The MLFs also shifted with time. The spatial and temporal variations of MLF hypocenters plotted on figure 7. Nakamichi and others (2004) observed focal depths of MLFs in 1998- 1999 that were 12-16 km deep and "seemed to move deeper gradually."

Figure 7. Spatial and temporal variations of the Fuji hypocenters of 1998-2003 MLFs. Top plot records distances from hypocenters on the NW-SE horizontal plane projected to zero on the line A-A' of Figure 6. Bottom plot records focal depths vs. time projected to the vertical plane through A-A'. Some or all these variations were interpreted as a manifestation of magma recharge and migration. Nakamichi and others, 2004.

Two key points from Nakamichi and others (2004) were (1) the MLF processing indicated that the hypocenters migrated 2-3 km upward during 1998-2001, and (2) they interpreted the MLF hypocenter migration as reflecting magma movement associated with a NW-trending dike beneath Fuji.

2011 Fuji stress change after the MW 9 Tohoko earthquake. Fujita and others (2013) studied the Tohoko earthquake and aftershocks in order to see whether the changes in the stress field and pressure changes would cause the known active magma system to erupt. The Tohoku earthquake, MW~9, struck on 11 Mar 2011. Extension occurred over a wide region of the Japanese mainland (Fujita and others, 2013). Aftershocks included those at N Nagano (MW 6.3) on 12 March, at E Shizoka (MW 5.9) on 15 March, and at N Ibaraki (MW 5.8) on 19 March, figure 8. The E Shizuoka aftershock struck beneath Fuji's S flank above its magma system. Fujita and others (2013) selected parameters of the two highest magnitude Tohoko earthquakes from Ozawa et al. (2011) plus the E. Shizuoka earthquake to investigate the change below Fuji. Using seismic data and later modeling they found the change in static pressure below Fuji insufficient to cause an eruption.

Figure 8. A map showing Fuji on Honshu Island with a 500 x 200 km box enclosing the epicenters in the main sequence of the Tohoko megathrust earthquake. Epicenters of key aftershocks are shown as blue stars and one green star. The later struck 15 March, 4 days after the main event at 7-12 km depth below Fuji. After Fujita and others, 2013.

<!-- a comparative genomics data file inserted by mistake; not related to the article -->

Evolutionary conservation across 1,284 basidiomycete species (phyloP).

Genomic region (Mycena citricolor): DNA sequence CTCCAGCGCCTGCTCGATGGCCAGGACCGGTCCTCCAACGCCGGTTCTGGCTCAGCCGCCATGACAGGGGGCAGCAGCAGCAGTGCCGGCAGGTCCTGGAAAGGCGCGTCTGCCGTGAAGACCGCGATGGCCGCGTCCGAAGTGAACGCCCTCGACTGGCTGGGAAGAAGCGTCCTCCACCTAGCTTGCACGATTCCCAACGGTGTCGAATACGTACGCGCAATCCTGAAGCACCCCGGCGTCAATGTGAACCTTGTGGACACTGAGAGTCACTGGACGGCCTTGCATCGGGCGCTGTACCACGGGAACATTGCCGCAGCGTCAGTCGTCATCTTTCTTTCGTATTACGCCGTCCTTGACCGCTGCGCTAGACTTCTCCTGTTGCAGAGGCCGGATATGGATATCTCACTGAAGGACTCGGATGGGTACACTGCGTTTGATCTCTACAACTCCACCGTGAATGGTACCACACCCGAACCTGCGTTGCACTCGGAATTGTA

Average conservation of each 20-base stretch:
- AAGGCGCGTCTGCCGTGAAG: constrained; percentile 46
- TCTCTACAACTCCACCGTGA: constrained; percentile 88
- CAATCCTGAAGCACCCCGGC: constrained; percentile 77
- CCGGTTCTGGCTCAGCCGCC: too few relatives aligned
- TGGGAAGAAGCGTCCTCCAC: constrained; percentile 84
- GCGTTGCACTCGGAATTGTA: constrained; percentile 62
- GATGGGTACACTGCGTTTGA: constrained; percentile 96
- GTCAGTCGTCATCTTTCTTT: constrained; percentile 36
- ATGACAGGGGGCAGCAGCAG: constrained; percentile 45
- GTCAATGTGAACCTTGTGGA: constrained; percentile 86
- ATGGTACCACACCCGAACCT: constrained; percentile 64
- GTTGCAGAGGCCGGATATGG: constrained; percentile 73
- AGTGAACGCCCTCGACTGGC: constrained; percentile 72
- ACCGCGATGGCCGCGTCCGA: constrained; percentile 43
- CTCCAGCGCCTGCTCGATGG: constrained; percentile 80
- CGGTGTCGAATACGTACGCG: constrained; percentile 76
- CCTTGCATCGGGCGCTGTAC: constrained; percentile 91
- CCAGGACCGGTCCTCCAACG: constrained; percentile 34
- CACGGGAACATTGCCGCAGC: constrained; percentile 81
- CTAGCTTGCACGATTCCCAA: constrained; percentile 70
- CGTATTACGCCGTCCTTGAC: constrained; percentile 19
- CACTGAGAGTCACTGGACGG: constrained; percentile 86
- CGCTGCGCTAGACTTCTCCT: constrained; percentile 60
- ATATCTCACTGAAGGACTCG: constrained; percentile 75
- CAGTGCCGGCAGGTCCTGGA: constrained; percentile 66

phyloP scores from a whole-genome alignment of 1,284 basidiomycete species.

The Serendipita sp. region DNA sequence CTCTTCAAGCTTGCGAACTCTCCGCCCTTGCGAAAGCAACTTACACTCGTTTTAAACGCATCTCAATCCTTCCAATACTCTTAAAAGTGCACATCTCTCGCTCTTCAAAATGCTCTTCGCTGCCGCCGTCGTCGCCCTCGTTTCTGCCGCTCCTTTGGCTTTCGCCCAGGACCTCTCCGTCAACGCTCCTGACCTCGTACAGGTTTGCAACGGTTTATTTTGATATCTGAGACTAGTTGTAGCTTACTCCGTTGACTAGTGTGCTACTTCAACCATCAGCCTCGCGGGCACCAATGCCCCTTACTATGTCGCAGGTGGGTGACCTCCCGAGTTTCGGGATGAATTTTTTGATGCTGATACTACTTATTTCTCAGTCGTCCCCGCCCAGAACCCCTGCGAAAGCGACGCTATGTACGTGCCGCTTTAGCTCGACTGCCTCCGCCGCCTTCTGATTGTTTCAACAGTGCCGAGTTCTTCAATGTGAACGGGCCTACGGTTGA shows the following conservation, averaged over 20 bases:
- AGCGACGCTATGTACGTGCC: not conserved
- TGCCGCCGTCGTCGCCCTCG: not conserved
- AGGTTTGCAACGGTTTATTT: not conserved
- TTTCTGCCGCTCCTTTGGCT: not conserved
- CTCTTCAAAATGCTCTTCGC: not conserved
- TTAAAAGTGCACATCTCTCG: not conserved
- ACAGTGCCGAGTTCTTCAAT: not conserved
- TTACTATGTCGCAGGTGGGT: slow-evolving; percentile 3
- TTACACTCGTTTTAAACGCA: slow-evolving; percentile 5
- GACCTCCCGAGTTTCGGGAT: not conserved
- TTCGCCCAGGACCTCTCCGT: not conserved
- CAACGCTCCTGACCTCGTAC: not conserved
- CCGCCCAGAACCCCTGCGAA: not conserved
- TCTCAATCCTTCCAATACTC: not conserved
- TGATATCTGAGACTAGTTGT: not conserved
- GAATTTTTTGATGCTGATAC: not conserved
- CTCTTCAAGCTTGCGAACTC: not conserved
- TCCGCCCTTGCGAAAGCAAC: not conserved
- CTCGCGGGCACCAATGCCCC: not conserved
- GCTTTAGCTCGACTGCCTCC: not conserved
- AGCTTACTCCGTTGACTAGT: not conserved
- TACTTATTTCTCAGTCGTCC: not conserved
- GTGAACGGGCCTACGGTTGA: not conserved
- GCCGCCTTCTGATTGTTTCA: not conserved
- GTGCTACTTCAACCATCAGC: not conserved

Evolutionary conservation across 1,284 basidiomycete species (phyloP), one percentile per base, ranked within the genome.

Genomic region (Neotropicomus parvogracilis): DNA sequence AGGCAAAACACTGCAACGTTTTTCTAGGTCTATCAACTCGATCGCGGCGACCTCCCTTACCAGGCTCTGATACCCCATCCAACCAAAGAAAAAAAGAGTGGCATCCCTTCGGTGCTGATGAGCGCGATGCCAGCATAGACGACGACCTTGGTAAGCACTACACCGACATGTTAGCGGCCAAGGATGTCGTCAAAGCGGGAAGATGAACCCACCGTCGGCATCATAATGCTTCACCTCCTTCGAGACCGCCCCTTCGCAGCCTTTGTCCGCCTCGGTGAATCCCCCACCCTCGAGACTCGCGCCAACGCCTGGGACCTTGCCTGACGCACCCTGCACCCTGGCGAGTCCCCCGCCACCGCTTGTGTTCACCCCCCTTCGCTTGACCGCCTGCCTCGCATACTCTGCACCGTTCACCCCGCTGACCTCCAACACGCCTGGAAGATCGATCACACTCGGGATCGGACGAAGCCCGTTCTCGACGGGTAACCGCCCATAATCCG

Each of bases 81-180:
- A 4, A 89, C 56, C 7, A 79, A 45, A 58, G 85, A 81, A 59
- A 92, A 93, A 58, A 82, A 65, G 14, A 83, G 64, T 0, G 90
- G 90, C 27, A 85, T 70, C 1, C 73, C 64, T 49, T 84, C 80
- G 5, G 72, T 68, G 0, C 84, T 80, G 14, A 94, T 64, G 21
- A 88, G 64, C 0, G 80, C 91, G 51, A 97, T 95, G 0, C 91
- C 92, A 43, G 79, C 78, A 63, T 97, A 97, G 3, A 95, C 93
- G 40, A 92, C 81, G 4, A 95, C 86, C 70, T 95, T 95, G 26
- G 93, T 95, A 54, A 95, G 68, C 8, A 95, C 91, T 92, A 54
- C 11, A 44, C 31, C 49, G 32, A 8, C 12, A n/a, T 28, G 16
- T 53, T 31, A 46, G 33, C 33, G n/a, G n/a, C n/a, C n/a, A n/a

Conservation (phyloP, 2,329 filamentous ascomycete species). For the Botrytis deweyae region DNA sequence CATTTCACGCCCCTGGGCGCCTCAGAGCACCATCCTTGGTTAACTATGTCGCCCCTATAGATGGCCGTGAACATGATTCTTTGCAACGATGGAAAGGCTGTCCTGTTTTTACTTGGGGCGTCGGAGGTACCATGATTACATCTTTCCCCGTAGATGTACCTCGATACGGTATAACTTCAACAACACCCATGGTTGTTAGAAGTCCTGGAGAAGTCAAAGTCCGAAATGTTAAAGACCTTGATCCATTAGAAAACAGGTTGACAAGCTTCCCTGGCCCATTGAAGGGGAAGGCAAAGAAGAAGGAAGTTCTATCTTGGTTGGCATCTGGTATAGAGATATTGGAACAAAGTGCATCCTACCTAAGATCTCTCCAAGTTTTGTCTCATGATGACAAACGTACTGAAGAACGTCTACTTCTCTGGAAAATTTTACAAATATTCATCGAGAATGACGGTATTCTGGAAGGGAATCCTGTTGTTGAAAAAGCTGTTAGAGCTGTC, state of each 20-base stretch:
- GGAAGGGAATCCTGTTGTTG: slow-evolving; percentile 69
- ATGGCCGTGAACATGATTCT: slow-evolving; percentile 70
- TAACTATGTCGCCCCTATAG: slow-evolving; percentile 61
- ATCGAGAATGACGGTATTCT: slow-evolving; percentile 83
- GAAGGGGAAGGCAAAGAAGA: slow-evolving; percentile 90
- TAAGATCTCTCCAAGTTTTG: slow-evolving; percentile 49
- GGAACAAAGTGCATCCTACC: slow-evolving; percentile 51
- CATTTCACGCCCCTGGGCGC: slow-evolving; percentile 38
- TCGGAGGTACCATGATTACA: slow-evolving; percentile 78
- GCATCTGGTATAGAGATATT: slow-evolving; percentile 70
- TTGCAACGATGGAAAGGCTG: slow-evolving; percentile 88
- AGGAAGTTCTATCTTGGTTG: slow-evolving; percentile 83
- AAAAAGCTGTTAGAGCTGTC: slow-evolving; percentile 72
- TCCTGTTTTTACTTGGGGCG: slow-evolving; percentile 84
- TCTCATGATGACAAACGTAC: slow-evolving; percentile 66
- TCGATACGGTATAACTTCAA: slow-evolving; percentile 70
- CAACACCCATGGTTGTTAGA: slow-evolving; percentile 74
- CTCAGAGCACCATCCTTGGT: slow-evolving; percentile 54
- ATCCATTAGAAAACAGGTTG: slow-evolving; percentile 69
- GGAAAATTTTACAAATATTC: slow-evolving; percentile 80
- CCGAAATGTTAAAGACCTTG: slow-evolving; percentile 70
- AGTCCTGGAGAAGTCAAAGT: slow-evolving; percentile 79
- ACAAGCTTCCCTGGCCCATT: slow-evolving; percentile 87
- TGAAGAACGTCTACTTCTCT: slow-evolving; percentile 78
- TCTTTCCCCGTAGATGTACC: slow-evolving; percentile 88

The fault parameters of the Tohoko earthquakes (Table 3) were estimated by Ozawa and others (2011). With regard to the E Shizouka earthquake, Fujita and others (2013) determined the East Shizuoka source fault using the method of Ueda and others (2005) and "determined the best-fit fault model to be almost strike-slip with some reverse components, located a few kilometers south of the summit trending from depths of 7-12 km." Note that on table 3 the "Depth (top)" value of 7 km locates the top of the fault.

Table 3. Fault parameters computed for two of the strongest Tohoku earthquakes and the E Shizuoka aftershock. Tohoku parameters are from Ozawa and others (2011); those for the E Shizuoka were obtained by applying the method of Ueda and others (2005). Taken from Fujita and others (2013).

Parameters           Tohoku 1    Tohoku 2    East ShizuokaLatitude             38.80 N     37.33 N     35.3161 NLongitude            144.00 E    142.80 E    138.7130 EDepth (top), km      5.1         17          7Length, km           186         194         6Width, km            129         88          8Strike, degrees      203         203         24Dip, degrees         16          15          80Rake, degrees        101         83          20Dislocation, m       24.7        6.1         0.86Magnitude            8.8         8.3         6.0

Figure 9 shows the distribution of hypocenters of both tectonic (blue) and DLP (red) earthquakes during 1996-2011. Tectonic earthquakes occurring during 1996-2011 (blue circles) cluster to the S at ~5-15 km depth and NE from ~17 km deep to below the 25 km scale limit with little temporal change in number until a detectable rate rise in early 2011. Hypocenters of DLFs occurring during 1996-2011 (red circles) cluster nearest the crater N at ~10-15 km depth with little temporal change in number until a detectable rate rise in early 2011. The largest event shown, the E Shizuoka tectonic earthquake (15 March 2011) occurred on the S flank of Mount Fuji at a depth of 12 km (table 3 lists the top of the fault at 7 km). Remote aftershocks were centered a few kilometers N of the summit. Taken from Fujita and others (2013).